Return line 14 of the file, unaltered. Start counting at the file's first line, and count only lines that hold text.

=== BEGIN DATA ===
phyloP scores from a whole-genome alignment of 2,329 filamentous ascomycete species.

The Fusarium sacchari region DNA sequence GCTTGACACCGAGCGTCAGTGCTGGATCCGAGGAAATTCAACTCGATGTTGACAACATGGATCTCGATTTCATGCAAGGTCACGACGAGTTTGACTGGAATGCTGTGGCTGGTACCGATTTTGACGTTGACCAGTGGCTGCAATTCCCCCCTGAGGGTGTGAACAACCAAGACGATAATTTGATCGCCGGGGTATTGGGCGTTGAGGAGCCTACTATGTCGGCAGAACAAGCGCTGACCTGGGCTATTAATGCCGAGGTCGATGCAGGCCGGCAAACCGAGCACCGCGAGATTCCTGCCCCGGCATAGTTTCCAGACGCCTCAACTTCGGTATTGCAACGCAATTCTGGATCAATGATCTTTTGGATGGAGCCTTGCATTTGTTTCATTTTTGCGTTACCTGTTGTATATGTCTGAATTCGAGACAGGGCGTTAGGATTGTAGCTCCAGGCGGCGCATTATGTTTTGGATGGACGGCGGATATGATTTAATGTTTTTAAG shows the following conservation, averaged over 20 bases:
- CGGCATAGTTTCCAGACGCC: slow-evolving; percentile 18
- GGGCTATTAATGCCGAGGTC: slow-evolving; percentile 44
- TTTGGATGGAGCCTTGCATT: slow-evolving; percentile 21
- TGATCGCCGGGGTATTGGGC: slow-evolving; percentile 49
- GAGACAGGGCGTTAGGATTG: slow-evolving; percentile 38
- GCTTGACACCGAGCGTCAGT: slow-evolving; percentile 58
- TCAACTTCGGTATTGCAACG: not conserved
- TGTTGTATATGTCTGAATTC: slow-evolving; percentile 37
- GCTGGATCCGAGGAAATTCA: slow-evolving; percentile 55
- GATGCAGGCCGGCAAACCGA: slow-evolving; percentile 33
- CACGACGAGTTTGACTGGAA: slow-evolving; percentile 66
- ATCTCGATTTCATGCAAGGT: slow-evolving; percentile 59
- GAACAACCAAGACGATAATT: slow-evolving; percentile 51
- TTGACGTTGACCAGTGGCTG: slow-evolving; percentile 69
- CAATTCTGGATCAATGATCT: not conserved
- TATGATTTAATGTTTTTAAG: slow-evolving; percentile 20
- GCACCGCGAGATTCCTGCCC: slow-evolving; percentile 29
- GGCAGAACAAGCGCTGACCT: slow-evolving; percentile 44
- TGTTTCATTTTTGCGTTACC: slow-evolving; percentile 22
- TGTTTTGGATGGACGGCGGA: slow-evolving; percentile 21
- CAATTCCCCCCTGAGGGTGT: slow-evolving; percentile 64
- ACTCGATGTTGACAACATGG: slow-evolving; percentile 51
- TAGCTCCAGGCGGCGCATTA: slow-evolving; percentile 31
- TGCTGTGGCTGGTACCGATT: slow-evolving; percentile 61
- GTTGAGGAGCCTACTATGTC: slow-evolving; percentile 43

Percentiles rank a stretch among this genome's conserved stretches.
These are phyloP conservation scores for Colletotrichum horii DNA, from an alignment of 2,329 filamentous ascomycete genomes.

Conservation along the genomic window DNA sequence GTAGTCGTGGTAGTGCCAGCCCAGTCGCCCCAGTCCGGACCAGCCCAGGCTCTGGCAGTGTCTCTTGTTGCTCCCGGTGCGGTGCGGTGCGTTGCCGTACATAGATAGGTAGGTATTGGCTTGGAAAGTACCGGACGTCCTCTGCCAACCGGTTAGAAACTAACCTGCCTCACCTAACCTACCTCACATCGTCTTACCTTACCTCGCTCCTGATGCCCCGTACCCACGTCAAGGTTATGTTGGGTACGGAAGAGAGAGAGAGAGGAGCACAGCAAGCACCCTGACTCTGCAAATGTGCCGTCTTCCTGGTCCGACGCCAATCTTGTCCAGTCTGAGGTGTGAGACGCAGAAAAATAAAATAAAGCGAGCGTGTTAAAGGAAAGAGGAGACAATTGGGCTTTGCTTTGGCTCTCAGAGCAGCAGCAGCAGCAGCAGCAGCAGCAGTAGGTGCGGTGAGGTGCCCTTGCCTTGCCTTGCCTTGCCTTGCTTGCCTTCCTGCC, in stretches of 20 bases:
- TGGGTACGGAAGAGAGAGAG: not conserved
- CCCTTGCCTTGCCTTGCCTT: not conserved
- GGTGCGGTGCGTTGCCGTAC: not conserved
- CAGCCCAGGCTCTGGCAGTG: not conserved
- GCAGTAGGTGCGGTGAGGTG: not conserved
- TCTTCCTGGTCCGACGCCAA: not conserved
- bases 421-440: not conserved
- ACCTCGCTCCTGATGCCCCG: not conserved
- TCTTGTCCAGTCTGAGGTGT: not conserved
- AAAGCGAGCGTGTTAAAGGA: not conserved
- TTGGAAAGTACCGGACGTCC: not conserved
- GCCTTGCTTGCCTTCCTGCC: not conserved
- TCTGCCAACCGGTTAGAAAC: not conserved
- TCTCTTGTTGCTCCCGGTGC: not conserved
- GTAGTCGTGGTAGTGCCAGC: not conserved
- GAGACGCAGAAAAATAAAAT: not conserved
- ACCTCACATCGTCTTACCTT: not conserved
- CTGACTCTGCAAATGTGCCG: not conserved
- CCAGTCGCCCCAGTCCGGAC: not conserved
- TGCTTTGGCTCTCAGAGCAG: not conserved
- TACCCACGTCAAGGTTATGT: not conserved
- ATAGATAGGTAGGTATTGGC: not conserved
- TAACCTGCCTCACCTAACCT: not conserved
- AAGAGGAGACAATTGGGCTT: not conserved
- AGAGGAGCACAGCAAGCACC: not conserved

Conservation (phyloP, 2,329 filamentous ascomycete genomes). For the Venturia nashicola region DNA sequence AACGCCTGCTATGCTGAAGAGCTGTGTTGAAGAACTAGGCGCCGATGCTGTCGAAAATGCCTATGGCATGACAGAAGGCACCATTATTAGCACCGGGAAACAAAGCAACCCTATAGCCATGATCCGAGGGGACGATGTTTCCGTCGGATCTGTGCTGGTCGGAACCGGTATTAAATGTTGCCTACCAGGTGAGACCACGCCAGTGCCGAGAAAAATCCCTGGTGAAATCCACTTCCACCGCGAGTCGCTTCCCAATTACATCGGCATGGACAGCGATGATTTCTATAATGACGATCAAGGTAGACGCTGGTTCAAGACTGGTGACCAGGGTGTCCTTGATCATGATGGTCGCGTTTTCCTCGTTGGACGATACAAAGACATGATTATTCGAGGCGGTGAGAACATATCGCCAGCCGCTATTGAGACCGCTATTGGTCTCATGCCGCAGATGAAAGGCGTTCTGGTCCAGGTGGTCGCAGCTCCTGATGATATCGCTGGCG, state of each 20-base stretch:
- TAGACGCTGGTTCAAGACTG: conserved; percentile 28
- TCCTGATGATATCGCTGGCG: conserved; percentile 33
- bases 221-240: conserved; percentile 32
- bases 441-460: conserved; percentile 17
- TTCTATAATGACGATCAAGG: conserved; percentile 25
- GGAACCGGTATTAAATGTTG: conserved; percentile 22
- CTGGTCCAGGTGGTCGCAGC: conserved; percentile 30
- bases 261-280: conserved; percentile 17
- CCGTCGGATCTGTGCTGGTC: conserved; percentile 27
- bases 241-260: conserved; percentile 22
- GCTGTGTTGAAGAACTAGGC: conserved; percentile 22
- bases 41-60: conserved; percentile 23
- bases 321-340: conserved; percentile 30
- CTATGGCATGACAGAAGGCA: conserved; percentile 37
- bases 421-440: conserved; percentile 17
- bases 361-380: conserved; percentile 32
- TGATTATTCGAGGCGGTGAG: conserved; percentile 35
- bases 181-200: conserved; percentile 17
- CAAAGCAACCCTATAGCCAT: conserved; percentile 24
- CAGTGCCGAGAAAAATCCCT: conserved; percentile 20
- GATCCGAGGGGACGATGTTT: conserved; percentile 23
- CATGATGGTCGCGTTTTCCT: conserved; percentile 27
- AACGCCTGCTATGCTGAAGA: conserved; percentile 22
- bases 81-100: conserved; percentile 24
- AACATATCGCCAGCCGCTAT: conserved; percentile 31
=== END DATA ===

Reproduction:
- ATCTCGATTTCATGCAAGGT: slow-evolving; percentile 59